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United States Court of Appeals, Tenth Circuit.

UNITED STATES of America, Plaintiff - Appellee, v. Julio CASTANDEDA-RUIZ, Defendant - Appellant.

No. 19-3037

Decided: October 22, 2019

Before LUCERO, O’BRIEN, and CARSON, Circuit Judges. James A. Brown, Office of the United States Attorney, District of Kansas, Topeka, KS, for Plaintiff - Appellee Mark T. Baker, Peifer, Hanson & Mullins, Albuquerque, NM, for Defendant - Appellant


Julio Castandeda-Ruiz challenges the procedural and substantive reasonableness of his sentence. Exercising jurisdiction under 28 U.S.C. § 1291, we affirm.


Castandeda-Ruiz pled guilty to one count of felony illegal reentry of a previously removed or deported alien in violation of 8 U.S.C. § 1326(a). His presentence investigation report (“PSR”), listed a total offense level of 6 and a criminal history category of I, resulting in an advisory Guidelines range of 0 to 6 months’ imprisonment. The PSR also noted Castandeda-Ruiz was convicted of misdemeanor illegal reentry in 2017 and had illegally entered the United States on eight occasions between 2005 and 2016.

Neither the government nor Castandeda-Ruiz objected to the PSR. The district court accepted the PSR’s calculations as correct but advised the parties it was considering an upward variance because Castandeda-Ruiz had “unlawfully entered the United States ten times.” Both the government and defense counsel requested Castandeda-Ruiz, who had been in custody for seven months, be sentenced to time served. The district court considered the sentencing factors under 18 U.S.C. § 3553(a) and announced a tentative sentence of 18 months’ imprisonment as follows:

[The] Court’s required pursuant to [§] 3553(a) to impose a sentence that is sufficient but not greater than necessary to comply with the purposes of sentencing identified in that statute․ [T]he Court has considered the ․ Guidelines which promote uniformity in sentencing and assists the Court in determining an appropriate sentence by weighing the basic nature of the offense, as well as aggravating and mitigating factors.

[The] Court ․ notes that this defendant has at least ten separate occurrences of being removed from the United States, counting this offense, within the last 13 years. It is this Court’s opinion that the defendant has failed to understand the severity of his conduct as demonstrated by his continual disregard of the laws of the United States applicable to entering into this country.

In enumerating a little more precisely the sentencing factors under [§] 3553, I find that the defendant’s criminal history does not reflect the presence of these other unlawful entries. As I say, based on the [PSR], this is the tenth time he’s come back into the United States unlawfully. It happens over and over, and so I am taking that into account.

I also want to reflect the seriousness of the offense, promote respect for the law, provide just punishment, because I expect these laws to be followed․ [Also,] I think I need a sentence that is going to afford adequate future deterrence, and thus far, this defendant’s experience with our criminal justice system and immigration system has failed to provide sufficient deterrence.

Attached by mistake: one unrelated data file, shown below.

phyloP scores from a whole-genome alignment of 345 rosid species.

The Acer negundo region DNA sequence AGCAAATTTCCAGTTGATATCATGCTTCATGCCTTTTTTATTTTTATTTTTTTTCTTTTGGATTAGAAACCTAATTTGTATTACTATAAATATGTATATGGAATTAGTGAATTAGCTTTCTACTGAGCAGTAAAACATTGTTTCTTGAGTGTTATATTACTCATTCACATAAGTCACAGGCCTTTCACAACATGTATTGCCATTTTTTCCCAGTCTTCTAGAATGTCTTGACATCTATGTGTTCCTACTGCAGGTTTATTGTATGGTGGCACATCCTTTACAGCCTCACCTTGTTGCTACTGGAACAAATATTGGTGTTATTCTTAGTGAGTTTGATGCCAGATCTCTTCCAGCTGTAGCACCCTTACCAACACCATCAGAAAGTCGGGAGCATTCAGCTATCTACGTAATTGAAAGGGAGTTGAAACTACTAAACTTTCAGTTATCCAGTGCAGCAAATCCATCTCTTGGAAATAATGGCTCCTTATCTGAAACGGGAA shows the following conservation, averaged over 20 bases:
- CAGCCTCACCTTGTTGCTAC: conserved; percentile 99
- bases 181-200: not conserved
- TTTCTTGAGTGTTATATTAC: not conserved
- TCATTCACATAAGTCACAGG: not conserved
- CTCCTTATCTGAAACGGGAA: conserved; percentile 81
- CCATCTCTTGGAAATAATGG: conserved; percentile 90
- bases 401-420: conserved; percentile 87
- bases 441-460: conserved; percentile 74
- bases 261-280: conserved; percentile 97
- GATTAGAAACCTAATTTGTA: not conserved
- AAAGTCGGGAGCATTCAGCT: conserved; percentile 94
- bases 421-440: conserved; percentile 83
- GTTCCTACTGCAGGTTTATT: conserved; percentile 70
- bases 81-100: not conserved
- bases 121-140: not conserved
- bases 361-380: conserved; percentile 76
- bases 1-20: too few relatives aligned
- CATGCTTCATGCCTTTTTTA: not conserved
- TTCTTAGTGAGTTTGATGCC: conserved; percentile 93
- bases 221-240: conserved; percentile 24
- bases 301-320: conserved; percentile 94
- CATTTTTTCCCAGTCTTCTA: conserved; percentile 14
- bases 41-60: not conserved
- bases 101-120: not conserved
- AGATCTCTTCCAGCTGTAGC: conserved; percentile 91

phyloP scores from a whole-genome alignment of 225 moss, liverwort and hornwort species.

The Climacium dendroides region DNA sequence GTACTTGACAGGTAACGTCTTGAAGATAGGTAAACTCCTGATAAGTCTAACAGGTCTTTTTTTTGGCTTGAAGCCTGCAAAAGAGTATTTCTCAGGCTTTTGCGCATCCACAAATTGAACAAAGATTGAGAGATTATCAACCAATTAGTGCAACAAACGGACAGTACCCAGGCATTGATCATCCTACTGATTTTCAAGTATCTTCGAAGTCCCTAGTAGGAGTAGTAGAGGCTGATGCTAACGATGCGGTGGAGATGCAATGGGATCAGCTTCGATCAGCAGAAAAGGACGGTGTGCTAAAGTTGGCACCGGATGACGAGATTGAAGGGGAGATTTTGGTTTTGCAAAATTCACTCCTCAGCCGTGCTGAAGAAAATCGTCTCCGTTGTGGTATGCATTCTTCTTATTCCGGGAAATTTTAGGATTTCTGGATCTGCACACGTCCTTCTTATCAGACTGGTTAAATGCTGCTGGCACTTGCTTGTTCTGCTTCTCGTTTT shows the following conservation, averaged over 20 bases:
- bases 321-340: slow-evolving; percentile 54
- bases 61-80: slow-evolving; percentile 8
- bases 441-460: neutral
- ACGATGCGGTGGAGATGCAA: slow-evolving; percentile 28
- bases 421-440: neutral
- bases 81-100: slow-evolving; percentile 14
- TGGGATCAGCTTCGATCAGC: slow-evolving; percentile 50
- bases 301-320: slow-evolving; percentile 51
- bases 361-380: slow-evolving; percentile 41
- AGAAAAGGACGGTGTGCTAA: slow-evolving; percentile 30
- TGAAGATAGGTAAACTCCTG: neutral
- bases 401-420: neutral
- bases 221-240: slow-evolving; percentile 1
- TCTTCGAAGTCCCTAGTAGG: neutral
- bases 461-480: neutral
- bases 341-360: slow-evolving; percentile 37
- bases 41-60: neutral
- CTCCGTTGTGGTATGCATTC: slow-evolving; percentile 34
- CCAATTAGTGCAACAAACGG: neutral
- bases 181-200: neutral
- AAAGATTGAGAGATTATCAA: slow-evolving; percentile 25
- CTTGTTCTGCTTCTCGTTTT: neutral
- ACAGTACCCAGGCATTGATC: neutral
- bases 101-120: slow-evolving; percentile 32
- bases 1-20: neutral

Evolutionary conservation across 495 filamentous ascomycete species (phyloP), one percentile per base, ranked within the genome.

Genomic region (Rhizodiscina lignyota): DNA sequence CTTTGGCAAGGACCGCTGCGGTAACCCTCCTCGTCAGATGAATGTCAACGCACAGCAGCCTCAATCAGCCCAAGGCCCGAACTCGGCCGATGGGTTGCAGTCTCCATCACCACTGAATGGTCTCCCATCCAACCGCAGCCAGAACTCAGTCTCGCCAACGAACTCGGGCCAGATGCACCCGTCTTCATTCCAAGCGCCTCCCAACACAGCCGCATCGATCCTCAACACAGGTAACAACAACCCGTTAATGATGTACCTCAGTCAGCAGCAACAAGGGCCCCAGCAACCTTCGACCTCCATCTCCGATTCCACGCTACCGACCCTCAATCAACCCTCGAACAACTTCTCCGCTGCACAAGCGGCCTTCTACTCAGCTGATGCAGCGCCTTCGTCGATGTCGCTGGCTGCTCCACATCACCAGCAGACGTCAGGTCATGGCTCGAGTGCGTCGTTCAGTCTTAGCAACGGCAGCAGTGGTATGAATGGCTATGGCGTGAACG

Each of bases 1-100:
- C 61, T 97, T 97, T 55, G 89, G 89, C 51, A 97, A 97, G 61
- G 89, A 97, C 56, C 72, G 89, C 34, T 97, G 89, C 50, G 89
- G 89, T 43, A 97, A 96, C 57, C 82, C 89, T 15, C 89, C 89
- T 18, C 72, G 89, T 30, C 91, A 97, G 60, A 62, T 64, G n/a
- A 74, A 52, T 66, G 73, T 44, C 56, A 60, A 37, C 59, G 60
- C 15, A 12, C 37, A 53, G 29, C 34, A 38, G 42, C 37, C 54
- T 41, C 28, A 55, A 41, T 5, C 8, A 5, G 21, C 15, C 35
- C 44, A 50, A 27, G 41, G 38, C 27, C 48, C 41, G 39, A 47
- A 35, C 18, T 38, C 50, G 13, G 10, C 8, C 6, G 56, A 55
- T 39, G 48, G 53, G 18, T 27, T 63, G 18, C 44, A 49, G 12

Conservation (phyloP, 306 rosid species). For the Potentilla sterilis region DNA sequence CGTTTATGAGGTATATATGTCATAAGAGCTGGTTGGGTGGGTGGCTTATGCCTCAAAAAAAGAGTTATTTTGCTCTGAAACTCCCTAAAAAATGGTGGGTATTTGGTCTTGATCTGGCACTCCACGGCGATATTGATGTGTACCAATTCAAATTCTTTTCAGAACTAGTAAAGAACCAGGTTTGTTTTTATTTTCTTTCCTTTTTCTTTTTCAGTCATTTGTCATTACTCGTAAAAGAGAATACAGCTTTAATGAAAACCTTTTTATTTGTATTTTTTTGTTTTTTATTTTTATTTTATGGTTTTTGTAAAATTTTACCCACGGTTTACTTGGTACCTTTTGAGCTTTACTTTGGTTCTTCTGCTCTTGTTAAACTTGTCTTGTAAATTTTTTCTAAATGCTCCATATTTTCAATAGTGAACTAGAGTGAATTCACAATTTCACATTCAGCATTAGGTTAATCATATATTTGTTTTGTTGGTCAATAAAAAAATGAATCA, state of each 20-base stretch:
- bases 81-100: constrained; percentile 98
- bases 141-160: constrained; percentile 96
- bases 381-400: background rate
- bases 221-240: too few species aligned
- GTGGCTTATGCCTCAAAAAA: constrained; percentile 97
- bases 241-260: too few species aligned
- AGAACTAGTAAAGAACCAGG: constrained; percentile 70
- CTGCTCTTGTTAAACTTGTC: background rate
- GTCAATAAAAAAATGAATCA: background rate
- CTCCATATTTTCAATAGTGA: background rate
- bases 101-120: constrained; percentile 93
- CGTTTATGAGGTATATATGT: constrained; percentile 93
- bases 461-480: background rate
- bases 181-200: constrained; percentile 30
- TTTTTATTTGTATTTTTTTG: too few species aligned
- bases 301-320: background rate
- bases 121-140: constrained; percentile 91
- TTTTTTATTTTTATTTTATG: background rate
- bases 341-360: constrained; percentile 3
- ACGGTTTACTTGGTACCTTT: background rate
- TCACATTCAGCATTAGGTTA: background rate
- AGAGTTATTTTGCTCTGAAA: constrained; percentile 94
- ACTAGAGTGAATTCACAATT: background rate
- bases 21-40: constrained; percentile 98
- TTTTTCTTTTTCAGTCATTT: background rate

And I’m also not unaware of the need to avoid unwanted sentencing disparities. I know that ․ two of the other individuals who were arrested at the same time as this defendant ․ received a time served sentence which is what is being requested here, but these individuals ․ had one prior unlawful reentry as compared to ten with this defendant.

And so to apply a time served sentence with this person’s history of violating these types of laws seems to me to be unjust and so after considering all these factors, the advisory sentencing guidelines, the nature and circumstances of the offense, the defendant’s history and characteristics, the Court intends to vary from the applicable guideline range and sentence the defendant to a term of 18 months imprisonment․

The Court believes that such a sentence is sufficient but not greater than necessary to reflect the seriousness of the offense, promote respect for the law, and provide just punishment for the offense. Further, the sentence should afford adequate deterrence to criminal conduct and protect the public from further crimes of the defendant.

In response to the district court’s explanation for the proposed variance, Castandeda-Ruiz’s counsel argued his client did not have a history of violence or drug trafficking and only came to this country to work to help support his family. He also maintained that the taxpayers would save money if he were given a time-served sentence. Nonetheless, counsel said he “underst[ood] the Court’s reasoning behind [the] ․ sentence.” The court imposed the 18-month sentence. Castandeda-Ruiz timely appealed.


“On appeal, we review sentences for ‘reasonableness,’ which has both procedural and substantive dimensions.” United States v. Martinez-Barragan, 545 F.3d 894, 898 (10th Cir. 2008). “That is, we consider both the length of the sentence, as well as the method by which the sentence was calculated.” Id. (quotation omitted).